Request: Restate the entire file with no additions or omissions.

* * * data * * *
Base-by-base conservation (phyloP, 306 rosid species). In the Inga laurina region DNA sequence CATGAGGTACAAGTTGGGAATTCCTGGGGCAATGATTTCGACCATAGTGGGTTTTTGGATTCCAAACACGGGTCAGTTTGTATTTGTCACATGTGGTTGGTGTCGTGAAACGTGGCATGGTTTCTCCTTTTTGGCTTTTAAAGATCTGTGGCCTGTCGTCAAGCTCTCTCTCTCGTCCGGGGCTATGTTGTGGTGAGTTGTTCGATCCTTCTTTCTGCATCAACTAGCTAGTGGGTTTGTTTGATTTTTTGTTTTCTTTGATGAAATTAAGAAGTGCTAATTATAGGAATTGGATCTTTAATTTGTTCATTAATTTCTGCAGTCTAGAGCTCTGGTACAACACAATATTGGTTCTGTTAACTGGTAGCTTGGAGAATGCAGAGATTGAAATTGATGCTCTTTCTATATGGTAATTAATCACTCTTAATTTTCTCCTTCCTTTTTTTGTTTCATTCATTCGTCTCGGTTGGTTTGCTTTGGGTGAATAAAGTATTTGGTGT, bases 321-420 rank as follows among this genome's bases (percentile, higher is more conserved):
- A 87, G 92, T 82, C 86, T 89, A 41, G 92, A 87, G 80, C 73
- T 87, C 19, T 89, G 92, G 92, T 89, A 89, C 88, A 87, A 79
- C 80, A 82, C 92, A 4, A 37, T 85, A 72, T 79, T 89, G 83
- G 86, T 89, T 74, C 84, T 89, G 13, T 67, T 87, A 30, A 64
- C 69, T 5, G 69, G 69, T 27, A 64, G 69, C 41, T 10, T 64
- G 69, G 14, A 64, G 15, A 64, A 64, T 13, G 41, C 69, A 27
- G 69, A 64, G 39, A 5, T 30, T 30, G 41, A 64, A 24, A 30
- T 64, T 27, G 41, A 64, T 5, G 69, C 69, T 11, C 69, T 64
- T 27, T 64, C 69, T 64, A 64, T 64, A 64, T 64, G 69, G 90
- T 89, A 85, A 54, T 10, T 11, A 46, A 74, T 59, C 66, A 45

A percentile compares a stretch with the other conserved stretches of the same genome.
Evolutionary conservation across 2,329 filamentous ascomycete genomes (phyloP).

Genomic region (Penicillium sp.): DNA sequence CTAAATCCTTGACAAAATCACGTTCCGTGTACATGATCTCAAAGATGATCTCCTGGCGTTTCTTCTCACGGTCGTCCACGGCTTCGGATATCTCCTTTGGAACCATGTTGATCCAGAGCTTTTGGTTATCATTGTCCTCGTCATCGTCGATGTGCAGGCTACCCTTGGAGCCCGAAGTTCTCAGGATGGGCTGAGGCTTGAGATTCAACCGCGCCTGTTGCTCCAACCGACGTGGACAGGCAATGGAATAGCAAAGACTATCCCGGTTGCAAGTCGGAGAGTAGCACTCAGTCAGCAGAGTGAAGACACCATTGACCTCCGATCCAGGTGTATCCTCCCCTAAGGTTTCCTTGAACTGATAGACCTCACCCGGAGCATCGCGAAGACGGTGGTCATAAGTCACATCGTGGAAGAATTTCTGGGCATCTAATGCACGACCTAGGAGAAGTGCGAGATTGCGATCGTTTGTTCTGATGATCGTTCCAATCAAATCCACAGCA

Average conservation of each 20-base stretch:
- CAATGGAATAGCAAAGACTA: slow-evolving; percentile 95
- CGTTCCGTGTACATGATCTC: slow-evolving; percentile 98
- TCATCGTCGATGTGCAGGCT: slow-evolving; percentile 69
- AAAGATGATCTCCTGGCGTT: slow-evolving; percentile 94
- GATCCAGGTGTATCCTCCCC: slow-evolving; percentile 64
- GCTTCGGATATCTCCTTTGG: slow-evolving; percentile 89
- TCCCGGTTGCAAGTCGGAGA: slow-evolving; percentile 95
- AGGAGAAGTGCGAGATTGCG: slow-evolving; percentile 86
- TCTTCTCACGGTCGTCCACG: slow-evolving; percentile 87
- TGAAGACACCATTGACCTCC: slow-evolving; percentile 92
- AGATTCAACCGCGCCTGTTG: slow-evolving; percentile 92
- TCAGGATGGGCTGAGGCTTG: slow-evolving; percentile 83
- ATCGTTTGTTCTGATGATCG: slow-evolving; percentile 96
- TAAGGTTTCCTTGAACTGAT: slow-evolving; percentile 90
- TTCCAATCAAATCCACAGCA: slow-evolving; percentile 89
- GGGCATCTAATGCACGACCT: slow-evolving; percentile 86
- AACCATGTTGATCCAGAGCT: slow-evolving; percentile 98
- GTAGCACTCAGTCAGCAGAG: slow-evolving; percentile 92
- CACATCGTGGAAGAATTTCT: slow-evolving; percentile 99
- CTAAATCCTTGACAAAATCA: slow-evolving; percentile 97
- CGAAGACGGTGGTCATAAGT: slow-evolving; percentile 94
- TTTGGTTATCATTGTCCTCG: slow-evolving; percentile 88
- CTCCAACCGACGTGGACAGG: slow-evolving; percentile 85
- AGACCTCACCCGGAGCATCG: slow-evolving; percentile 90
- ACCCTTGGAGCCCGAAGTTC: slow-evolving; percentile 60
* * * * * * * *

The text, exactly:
Base-by-base conservation (phyloP, 306 rosid species). In the Inga laurina region DNA sequence CATGAGGTACAAGTTGGGAATTCCTGGGGCAATGATTTCGACCATAGTGGGTTTTTGGATTCCAAACACGGGTCAGTTTGTATTTGTCACATGTGGTTGGTGTCGTGAAACGTGGCATGGTTTCTCCTTTTTGGCTTTTAAAGATCTGTGGCCTGTCGTCAAGCTCTCTCTCTCGTCCGGGGCTATGTTGTGGTGAGTTGTTCGATCCTTCTTTCTGCATCAACTAGCTAGTGGGTTTGTTTGATTTTTTGTTTTCTTTGATGAAATTAAGAAGTGCTAATTATAGGAATTGGATCTTTAATTTGTTCATTAATTTCTGCAGTCTAGAGCTCTGGTACAACACAATATTGGTTCTGTTAACTGGTAGCTTGGAGAATGCAGAGATTGAAATTGATGCTCTTTCTATATGGTAATTAATCACTCTTAATTTTCTCCTTCCTTTTTTTGTTTCATTCATTCGTCTCGGTTGGTTTGCTTTGGGTGAATAAAGTATTTGGTGT, bases 321-420 rank as follows among this genome's bases (percentile, higher is more conserved):
- A 87, G 92, T 82, C 86, T 89, A 41, G 92, A 87, G 80, C 73
- T 87, C 19, T 89, G 92, G 92, T 89, A 89, C 88, A 87, A 79
- C 80, A 82, C 92, A 4, A 37, T 85, A 72, T 79, T 89, G 83
- G 86, T 89, T 74, C 84, T 89, G 13, T 67, T 87, A 30, A 64
- C 69, T 5, G 69, G 69, T 27, A 64, G 69, C 41, T 10, T 64
- G 69, G 14, A 64, G 15, A 64, A 64, T 13, G 41, C 69, A 27
- G 69, A 64, G 39, A 5, T 30, T 30, G 41, A 64, A 24, A 30
- T 64, T 27, G 41, A 64, T 5, G 69, C 69, T 11, C 69, T 64
- T 27, T 64, C 69, T 64, A 64, T 64, A 64, T 64, G 69, G 90
- T 89, A 85, A 54, T 10, T 11, A 46, A 74, T 59, C 66, A 45

A percentile compares a stretch with the other conserved stretches of the same genome.
Evolutionary conservation across 2,329 filamentous ascomycete genomes (phyloP).

Genomic region (Penicillium sp.): DNA sequence CTAAATCCTTGACAAAATCACGTTCCGTGTACATGATCTCAAAGATGATCTCCTGGCGTTTCTTCTCACGGTCGTCCACGGCTTCGGATATCTCCTTTGGAACCATGTTGATCCAGAGCTTTTGGTTATCATTGTCCTCGTCATCGTCGATGTGCAGGCTACCCTTGGAGCCCGAAGTTCTCAGGATGGGCTGAGGCTTGAGATTCAACCGCGCCTGTTGCTCCAACCGACGTGGACAGGCAATGGAATAGCAAAGACTATCCCGGTTGCAAGTCGGAGAGTAGCACTCAGTCAGCAGAGTGAAGACACCATTGACCTCCGATCCAGGTGTATCCTCCCCTAAGGTTTCCTTGAACTGATAGACCTCACCCGGAGCATCGCGAAGACGGTGGTCATAAGTCACATCGTGGAAGAATTTCTGGGCATCTAATGCACGACCTAGGAGAAGTGCGAGATTGCGATCGTTTGTTCTGATGATCGTTCCAATCAAATCCACAGCA

Average conservation of each 20-base stretch:
- CAATGGAATAGCAAAGACTA: slow-evolving; percentile 95
- CGTTCCGTGTACATGATCTC: slow-evolving; percentile 98
- TCATCGTCGATGTGCAGGCT: slow-evolving; percentile 69
- AAAGATGATCTCCTGGCGTT: slow-evolving; percentile 94
- GATCCAGGTGTATCCTCCCC: slow-evolving; percentile 64
- GCTTCGGATATCTCCTTTGG: slow-evolving; percentile 89
- TCCCGGTTGCAAGTCGGAGA: slow-evolving; percentile 95
- AGGAGAAGTGCGAGATTGCG: slow-evolving; percentile 86
- TCTTCTCACGGTCGTCCACG: slow-evolving; percentile 87
- TGAAGACACCATTGACCTCC: slow-evolving; percentile 92
- AGATTCAACCGCGCCTGTTG: slow-evolving; percentile 92
- TCAGGATGGGCTGAGGCTTG: slow-evolving; percentile 83
- ATCGTTTGTTCTGATGATCG: slow-evolving; percentile 96
- TAAGGTTTCCTTGAACTGAT: slow-evolving; percentile 90
- TTCCAATCAAATCCACAGCA: slow-evolving; percentile 89
- GGGCATCTAATGCACGACCT: slow-evolving; percentile 86
- AACCATGTTGATCCAGAGCT: slow-evolving; percentile 98
- GTAGCACTCAGTCAGCAGAG: slow-evolving; percentile 92
- CACATCGTGGAAGAATTTCT: slow-evolving; percentile 99
- CTAAATCCTTGACAAAATCA: slow-evolving; percentile 97
- CGAAGACGGTGGTCATAAGT: slow-evolving; percentile 94
- TTTGGTTATCATTGTCCTCG: slow-evolving; percentile 88
- CTCCAACCGACGTGGACAGG: slow-evolving; percentile 85
- AGACCTCACCCGGAGCATCG: slow-evolving; percentile 90
- ACCCTTGGAGCCCGAAGTTC: slow-evolving; percentile 60